Dow and Doxa Plast have announced the commercialization of a family of bio-based stretch films aimed at addressing the increasing demand for more sustainable solutions that use alternative renewable feedstocks.

Reborn, the new range of stretch films by Doxa Plast, integrates Dow’s bio-based linear low-density polyethylene, ELITE 5230GC R Enhanced Polyethylene Resin, which is produced from renewable feedstock. The feedstock comes from residues of paper production from sustainably managed forests in Finland. It does not compete with the human food chain, and no extra land is required for its production.

“This joint effort is the latest example of Dow’s ambition to work with industry partners to enable a shift to a circular economy for plastics by integrating recycled content and renewable feedstocks into production processes,” said Carolina Gregorio, marketing manager at Dow Packaging & Specialty Plastics EMEA. “We are continuously exploring alternative feedstocks to reduce the amount of fossil fuel resources required for production. We’re proud to see these solutions helping converters and brand owners meet their sustainability packaging goals.”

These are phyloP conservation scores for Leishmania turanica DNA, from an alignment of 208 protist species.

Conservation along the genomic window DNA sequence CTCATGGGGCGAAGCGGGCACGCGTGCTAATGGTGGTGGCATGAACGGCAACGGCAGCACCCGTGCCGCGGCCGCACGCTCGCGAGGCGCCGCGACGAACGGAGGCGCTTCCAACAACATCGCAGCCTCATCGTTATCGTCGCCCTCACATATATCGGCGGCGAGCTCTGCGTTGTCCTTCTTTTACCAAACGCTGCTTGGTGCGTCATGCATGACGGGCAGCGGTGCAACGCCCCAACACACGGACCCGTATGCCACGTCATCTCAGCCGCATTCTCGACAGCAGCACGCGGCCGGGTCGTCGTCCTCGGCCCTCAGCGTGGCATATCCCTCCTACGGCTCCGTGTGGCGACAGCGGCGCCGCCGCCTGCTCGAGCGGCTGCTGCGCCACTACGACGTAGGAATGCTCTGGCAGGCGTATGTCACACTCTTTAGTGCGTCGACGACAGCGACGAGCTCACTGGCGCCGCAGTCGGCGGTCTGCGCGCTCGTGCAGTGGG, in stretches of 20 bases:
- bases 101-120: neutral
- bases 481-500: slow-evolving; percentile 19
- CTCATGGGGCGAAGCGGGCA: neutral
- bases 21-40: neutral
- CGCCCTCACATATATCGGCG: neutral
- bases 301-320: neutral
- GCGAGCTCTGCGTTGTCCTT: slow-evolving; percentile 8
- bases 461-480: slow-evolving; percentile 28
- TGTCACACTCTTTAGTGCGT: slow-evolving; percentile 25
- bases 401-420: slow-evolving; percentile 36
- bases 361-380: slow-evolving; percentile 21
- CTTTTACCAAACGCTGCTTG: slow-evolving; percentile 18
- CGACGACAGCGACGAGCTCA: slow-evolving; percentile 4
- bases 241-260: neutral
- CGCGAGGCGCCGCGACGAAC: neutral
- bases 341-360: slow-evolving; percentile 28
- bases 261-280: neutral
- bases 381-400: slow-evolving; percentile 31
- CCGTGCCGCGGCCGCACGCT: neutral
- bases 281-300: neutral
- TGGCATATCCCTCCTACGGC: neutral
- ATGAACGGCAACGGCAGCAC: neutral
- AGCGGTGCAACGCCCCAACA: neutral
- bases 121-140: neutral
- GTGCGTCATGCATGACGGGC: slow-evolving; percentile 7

Dow says that the new bio-based stretch film range is optimized for downgauging without compromising on functionality. Using a patented technology, Doxa Plast offers thin stretch films down to four microns of thickness, while reportedly maintaining high-level performance for improved load pallet stability and reducing overall packaging material.

Dow’s bio-based polyethylene portfolio is produced using bio-naphtha from tall oil, which is a byproduct of paper pulp production. It claims that this new supply chain from bio-feedstocks enables a significantly lower carbon footprint compared to standard fossil-derived PE resins. In addition, its PE resins production is certified by ISCC (International Sustainability & Carbon Certification) based on a mass balance approach.